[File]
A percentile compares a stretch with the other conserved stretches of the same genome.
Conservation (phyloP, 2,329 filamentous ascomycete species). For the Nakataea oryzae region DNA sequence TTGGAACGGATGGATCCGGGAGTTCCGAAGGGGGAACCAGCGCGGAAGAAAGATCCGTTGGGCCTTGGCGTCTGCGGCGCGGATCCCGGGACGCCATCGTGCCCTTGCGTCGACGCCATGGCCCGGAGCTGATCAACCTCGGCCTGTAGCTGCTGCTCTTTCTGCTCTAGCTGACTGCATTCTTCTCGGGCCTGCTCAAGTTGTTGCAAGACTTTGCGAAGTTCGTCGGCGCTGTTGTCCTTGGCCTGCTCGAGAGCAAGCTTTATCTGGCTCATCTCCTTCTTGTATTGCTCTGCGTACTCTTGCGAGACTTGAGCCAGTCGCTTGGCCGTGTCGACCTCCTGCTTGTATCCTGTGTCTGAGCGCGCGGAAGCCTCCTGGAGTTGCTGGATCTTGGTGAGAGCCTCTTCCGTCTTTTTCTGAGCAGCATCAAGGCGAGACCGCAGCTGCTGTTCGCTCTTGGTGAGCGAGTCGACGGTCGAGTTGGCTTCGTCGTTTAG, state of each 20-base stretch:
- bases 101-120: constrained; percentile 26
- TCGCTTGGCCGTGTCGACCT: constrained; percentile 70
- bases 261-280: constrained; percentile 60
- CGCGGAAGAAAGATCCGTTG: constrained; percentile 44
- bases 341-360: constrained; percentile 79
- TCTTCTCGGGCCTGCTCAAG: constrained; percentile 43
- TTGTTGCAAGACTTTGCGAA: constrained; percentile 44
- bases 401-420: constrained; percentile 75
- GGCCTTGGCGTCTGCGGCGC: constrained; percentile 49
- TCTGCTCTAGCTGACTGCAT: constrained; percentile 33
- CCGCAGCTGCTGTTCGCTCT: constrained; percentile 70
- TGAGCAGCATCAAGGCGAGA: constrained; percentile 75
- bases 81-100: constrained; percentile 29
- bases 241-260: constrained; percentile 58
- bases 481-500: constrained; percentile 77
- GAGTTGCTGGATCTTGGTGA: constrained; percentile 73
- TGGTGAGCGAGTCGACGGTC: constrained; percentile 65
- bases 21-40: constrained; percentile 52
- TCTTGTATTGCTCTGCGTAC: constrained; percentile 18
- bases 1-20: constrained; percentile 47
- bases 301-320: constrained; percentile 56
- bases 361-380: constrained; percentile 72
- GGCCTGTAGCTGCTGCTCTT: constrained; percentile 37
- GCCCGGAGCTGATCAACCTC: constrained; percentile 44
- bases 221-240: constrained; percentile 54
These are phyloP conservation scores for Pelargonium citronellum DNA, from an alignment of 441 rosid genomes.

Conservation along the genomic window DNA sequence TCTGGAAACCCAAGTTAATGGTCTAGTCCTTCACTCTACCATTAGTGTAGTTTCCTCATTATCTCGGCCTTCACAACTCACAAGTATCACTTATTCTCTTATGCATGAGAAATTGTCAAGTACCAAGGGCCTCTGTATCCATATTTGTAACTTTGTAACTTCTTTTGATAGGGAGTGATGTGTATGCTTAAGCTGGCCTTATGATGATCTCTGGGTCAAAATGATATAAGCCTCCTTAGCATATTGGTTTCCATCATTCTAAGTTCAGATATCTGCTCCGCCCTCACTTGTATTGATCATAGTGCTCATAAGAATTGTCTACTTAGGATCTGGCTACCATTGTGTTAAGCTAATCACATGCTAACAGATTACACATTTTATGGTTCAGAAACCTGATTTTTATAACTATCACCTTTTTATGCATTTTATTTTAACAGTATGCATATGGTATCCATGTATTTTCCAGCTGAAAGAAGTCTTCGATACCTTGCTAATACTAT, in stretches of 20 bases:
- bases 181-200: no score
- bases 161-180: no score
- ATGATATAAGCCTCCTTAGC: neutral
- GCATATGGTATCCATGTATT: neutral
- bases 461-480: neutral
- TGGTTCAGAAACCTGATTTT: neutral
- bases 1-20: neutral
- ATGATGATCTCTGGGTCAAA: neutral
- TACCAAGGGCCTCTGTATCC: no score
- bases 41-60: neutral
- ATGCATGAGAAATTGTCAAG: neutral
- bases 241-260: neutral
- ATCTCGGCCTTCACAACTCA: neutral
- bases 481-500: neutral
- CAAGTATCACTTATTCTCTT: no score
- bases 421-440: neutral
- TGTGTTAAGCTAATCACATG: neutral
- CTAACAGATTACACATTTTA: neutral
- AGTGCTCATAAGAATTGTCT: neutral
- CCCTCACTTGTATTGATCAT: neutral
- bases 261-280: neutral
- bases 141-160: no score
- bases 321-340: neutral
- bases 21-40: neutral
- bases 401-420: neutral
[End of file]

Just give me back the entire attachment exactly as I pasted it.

A percentile compares a stretch with the other conserved stretches of the same genome.
Conservation (phyloP, 2,329 filamentous ascomycete species). For the Nakataea oryzae region DNA sequence TTGGAACGGATGGATCCGGGAGTTCCGAAGGGGGAACCAGCGCGGAAGAAAGATCCGTTGGGCCTTGGCGTCTGCGGCGCGGATCCCGGGACGCCATCGTGCCCTTGCGTCGACGCCATGGCCCGGAGCTGATCAACCTCGGCCTGTAGCTGCTGCTCTTTCTGCTCTAGCTGACTGCATTCTTCTCGGGCCTGCTCAAGTTGTTGCAAGACTTTGCGAAGTTCGTCGGCGCTGTTGTCCTTGGCCTGCTCGAGAGCAAGCTTTATCTGGCTCATCTCCTTCTTGTATTGCTCTGCGTACTCTTGCGAGACTTGAGCCAGTCGCTTGGCCGTGTCGACCTCCTGCTTGTATCCTGTGTCTGAGCGCGCGGAAGCCTCCTGGAGTTGCTGGATCTTGGTGAGAGCCTCTTCCGTCTTTTTCTGAGCAGCATCAAGGCGAGACCGCAGCTGCTGTTCGCTCTTGGTGAGCGAGTCGACGGTCGAGTTGGCTTCGTCGTTTAG, state of each 20-base stretch:
- bases 101-120: constrained; percentile 26
- TCGCTTGGCCGTGTCGACCT: constrained; percentile 70
- bases 261-280: constrained; percentile 60
- CGCGGAAGAAAGATCCGTTG: constrained; percentile 44
- bases 341-360: constrained; percentile 79
- TCTTCTCGGGCCTGCTCAAG: constrained; percentile 43
- TTGTTGCAAGACTTTGCGAA: constrained; percentile 44
- bases 401-420: constrained; percentile 75
- GGCCTTGGCGTCTGCGGCGC: constrained; percentile 49
- TCTGCTCTAGCTGACTGCAT: constrained; percentile 33
- CCGCAGCTGCTGTTCGCTCT: constrained; percentile 70
- TGAGCAGCATCAAGGCGAGA: constrained; percentile 75
- bases 81-100: constrained; percentile 29
- bases 241-260: constrained; percentile 58
- bases 481-500: constrained; percentile 77
- GAGTTGCTGGATCTTGGTGA: constrained; percentile 73
- TGGTGAGCGAGTCGACGGTC: constrained; percentile 65
- bases 21-40: constrained; percentile 52
- TCTTGTATTGCTCTGCGTAC: constrained; percentile 18
- bases 1-20: constrained; percentile 47
- bases 301-320: constrained; percentile 56
- bases 361-380: constrained; percentile 72
- GGCCTGTAGCTGCTGCTCTT: constrained; percentile 37
- GCCCGGAGCTGATCAACCTC: constrained; percentile 44
- bases 221-240: constrained; percentile 54
These are phyloP conservation scores for Pelargonium citronellum DNA, from an alignment of 441 rosid genomes.

Conservation along the genomic window DNA sequence TCTGGAAACCCAAGTTAATGGTCTAGTCCTTCACTCTACCATTAGTGTAGTTTCCTCATTATCTCGGCCTTCACAACTCACAAGTATCACTTATTCTCTTATGCATGAGAAATTGTCAAGTACCAAGGGCCTCTGTATCCATATTTGTAACTTTGTAACTTCTTTTGATAGGGAGTGATGTGTATGCTTAAGCTGGCCTTATGATGATCTCTGGGTCAAAATGATATAAGCCTCCTTAGCATATTGGTTTCCATCATTCTAAGTTCAGATATCTGCTCCGCCCTCACTTGTATTGATCATAGTGCTCATAAGAATTGTCTACTTAGGATCTGGCTACCATTGTGTTAAGCTAATCACATGCTAACAGATTACACATTTTATGGTTCAGAAACCTGATTTTTATAACTATCACCTTTTTATGCATTTTATTTTAACAGTATGCATATGGTATCCATGTATTTTCCAGCTGAAAGAAGTCTTCGATACCTTGCTAATACTAT, in stretches of 20 bases:
- bases 181-200: no score
- bases 161-180: no score
- ATGATATAAGCCTCCTTAGC: neutral
- GCATATGGTATCCATGTATT: neutral
- bases 461-480: neutral
- TGGTTCAGAAACCTGATTTT: neutral
- bases 1-20: neutral
- ATGATGATCTCTGGGTCAAA: neutral
- TACCAAGGGCCTCTGTATCC: no score
- bases 41-60: neutral
- ATGCATGAGAAATTGTCAAG: neutral
- bases 241-260: neutral
- ATCTCGGCCTTCACAACTCA: neutral
- bases 481-500: neutral
- CAAGTATCACTTATTCTCTT: no score
- bases 421-440: neutral
- TGTGTTAAGCTAATCACATG: neutral
- CTAACAGATTACACATTTTA: neutral
- AGTGCTCATAAGAATTGTCT: neutral
- CCCTCACTTGTATTGATCAT: neutral
- bases 261-280: neutral
- bases 141-160: no score
- bases 321-340: neutral
- bases 21-40: neutral
- bases 401-420: neutral